Friday, December 2, 2011

Trashionistas recycled






Packaging and printed material comprise nearly 40 percent of the U.S. municipal solid waste stream.  ~ Product Stewardship Institute


Writing about electronic waste for Environmental Management magazine a few years ago inspired me to start the Concsious Cow blog, as well as to hold a trash fashion party for my daughter and her friends.  We made all sorts of fashion-somewhat-forward outfits from recycled packaging, newspapers, fabric scraps and duct tape.  (see the Trashonistas photo in the sidebar).


I was recently asked to hold a trash fashion workshop at our local craft center.  Initially, I said no, but reading the email from PSI today has me rethinking this.  


Off the Record: my sewing skills are seriously lacking, but I can do a lot with duct tape.  Maybe it's time to get trashy again - and have some fun with my local peeps, making trash into trashion.  More news later.

Thursday, November 17, 2011

Disconnects stymie Mass. STEM agenda - Mass High Tech Business News

Off the record: my tech skills are so pathetic, I often describe myself as a "technidiot." (eg. I needed someone to show me how to change my profile pic on Facebook).

Just because I'm not a techie doesn't mean I can't write about it. Is there a disconnect there? Nope. It's called research. It's through copious research that I am able to produce a new issue of the educational webzine, "STEM matters" every trimester. I'm grateful to the Office of School Partnerships at UMass Lowell for giving me the opportunity to do this fulfilling and fun work and grateful to MA legislators for pushing the STEM agenda that necessitates this work (and, more importantly, will benefit our children).

Last month, I attended the MA state STEM summit, a meeting of over 650 people from preK-16 education, legislators and business people involved in science, tech, engineering and math. My response to this all-day event is here, at the Mass High Tech Business News blog.


Disconnects stymie Mass. STEM agenda - Mass High Tech Business News

I'd love your feedback!


Thursday, August 4, 2011

Jordan Hospital Breast Health Center Video

OFF THE RECORD:  I slipped into journalism, branding and book editing through a side door - screenwriting.

Recently, I got to use the screenwriting skills I honed at Yale and in Hollywood to help other women!   
For this  joint project with RA Vision Productions, I stayed present to the emotional and physical health of women affected by breast abnormalities.

The video will be online soon at Jordan Hospital Breast Health Center's website.  Stay tuned!



Wednesday, April 20, 2011

TIPS FOR WORKING WITH A WRITER, Part 2: feedback


OFF THE RECORD:  Hiring a writer to handle your business communications isn't always a passive process.  If you've hired a great writer, you should feel comfortable enough to set her free to work her magic on your business communications.  Even still, you'll need to read the copy and provide appropriate feedback.  This can be tricky.

If you are not 100% satisfied with the work, don’t presume the writer didn’t take your project seriously.  The strong writer mulls over every single word she puts on the page.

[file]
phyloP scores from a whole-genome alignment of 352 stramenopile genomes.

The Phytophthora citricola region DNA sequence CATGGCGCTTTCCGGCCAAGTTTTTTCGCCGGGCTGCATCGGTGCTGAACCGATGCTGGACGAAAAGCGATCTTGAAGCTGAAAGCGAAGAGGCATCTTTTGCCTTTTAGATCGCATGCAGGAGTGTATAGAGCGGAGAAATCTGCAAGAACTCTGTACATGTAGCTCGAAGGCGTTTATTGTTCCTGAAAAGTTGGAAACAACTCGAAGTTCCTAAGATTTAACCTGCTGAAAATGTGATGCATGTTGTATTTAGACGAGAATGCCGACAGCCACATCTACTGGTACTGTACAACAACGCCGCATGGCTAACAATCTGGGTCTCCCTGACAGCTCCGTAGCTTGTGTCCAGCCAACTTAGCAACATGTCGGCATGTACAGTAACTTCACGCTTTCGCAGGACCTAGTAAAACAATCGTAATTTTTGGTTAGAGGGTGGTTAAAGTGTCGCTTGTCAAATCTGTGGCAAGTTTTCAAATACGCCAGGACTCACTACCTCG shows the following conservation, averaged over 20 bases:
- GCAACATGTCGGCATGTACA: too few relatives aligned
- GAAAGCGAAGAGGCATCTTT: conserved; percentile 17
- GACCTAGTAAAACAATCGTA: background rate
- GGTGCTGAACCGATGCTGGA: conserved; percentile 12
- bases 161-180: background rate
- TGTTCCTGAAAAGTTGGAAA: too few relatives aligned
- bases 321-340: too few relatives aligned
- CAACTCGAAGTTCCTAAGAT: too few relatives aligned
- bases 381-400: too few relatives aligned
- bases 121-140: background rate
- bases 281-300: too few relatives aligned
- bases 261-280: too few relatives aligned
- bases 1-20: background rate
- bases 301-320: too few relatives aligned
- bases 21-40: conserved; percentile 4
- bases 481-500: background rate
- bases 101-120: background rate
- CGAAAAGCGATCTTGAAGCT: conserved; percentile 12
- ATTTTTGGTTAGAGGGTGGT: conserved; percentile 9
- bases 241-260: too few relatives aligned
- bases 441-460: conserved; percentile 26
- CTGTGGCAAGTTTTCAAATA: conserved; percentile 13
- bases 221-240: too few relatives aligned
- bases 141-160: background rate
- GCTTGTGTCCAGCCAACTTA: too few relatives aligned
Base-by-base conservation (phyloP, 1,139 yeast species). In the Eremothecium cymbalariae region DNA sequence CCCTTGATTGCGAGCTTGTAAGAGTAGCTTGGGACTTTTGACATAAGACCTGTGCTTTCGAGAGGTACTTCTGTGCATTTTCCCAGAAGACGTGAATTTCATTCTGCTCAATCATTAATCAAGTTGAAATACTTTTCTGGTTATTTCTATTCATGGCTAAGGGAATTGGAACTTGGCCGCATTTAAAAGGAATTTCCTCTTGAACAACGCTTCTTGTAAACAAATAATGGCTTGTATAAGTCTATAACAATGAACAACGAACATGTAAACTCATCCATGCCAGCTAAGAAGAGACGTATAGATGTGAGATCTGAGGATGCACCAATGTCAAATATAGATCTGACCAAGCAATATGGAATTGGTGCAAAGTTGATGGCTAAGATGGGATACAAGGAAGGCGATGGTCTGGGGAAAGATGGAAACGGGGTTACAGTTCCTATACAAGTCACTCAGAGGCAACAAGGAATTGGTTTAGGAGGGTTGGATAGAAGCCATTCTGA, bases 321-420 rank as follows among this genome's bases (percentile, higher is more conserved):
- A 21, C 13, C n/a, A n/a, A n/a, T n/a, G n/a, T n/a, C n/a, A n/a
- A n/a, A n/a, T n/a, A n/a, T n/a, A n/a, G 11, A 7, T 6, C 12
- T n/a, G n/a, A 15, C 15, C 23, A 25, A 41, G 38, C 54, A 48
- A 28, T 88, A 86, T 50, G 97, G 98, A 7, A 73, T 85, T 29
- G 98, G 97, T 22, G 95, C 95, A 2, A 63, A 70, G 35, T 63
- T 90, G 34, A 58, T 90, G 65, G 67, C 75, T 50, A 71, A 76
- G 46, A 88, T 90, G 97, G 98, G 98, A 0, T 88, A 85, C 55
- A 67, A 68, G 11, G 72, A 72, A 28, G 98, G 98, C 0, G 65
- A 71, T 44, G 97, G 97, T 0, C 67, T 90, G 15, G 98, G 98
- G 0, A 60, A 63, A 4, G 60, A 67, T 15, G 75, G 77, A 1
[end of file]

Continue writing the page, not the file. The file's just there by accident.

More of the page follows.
When you offer your feedback, forget comments like, “I don’t get it,” or “I don’t like it.”  This type of feedback is not specific enough to help the writer.  Instead provide feedback that steers the writer in the direction you need her to go.  How do you do that?

If you question the use of a word or phrase, ask yourself what you are reacting to.  Consider the following:

  • ·      Do the tone, style, and substance match your other promotional materials?  
  • ·      Is the writer misusing or not using a term specific to your industry?


If the tone, style and substance are off kilter:
  1. ·      Show the writer the Creative Brief generated during your most recent branding session.   (If you don’t have a Creative Brief, click here to read my previous blog post about the Creative Briefing process. When you’re done branding call the writer back to finish your copywriting.)
  2. ·      Show the writer other promotional materials that were the outgrowth of your branding session.


If key industry-specific terms are missing from the copy or misused within the copy, simply elucidate this to the writer.  Every industry has its own terms or way of using common terms that differs from other business sectors.  A strong writer will be able to “translate” industry language so that your materials will be easily understood by your primary audience.  You can help her by providing the information she needs to translate your industry’s lingo into lay terms.  

In my next post, I'll share my thoughts about who gets the final say in editing.

Monday, April 18, 2011

TIPS FOR WORKING WITH A WRITER, Part 1: If You Don’t Have a Creative Brief


OFF THE RECORD:  The best copy is a natural outgrowth of a carefully crafted business or messaging strategy.  Before you begin working with a writer, make sure you clearly understand and can communicate your messaging strategy.  

You'll probably get the best results if you find a branding specialist whose values align with yours, and get busy developing your Creative Brief.  You could also consider the five strategic questions listed in my previous blog post, "How to Hire a Business Writer or Copywriter."

In the non-profit world, the term branding is sometimes considered crass.  NGOs and other 501(c )3s may refer to the same process as “Strategic Planning”.  Whatever you call it, defining the vision, mission, and method for your organization, as well as the primary audience for your communiqu├ęs is essential before you embark on any messaging campaign.


Read "Tips for Working with a Writer, Part 2" tomorrow.

Tuesday, April 5, 2011

How to Hire a Business Writer or Copy Writer


OFF THE RECORD:  Hiring a writer is not as easy as it seems. 
Maybe you need help with web content, or brochure copy.  Perhaps you need a business proposal written, or a series of blog posts.  Recognizing that writing is not your forte is a great first step to getting clear, concise copy that meets your needs.  What else do you need to know?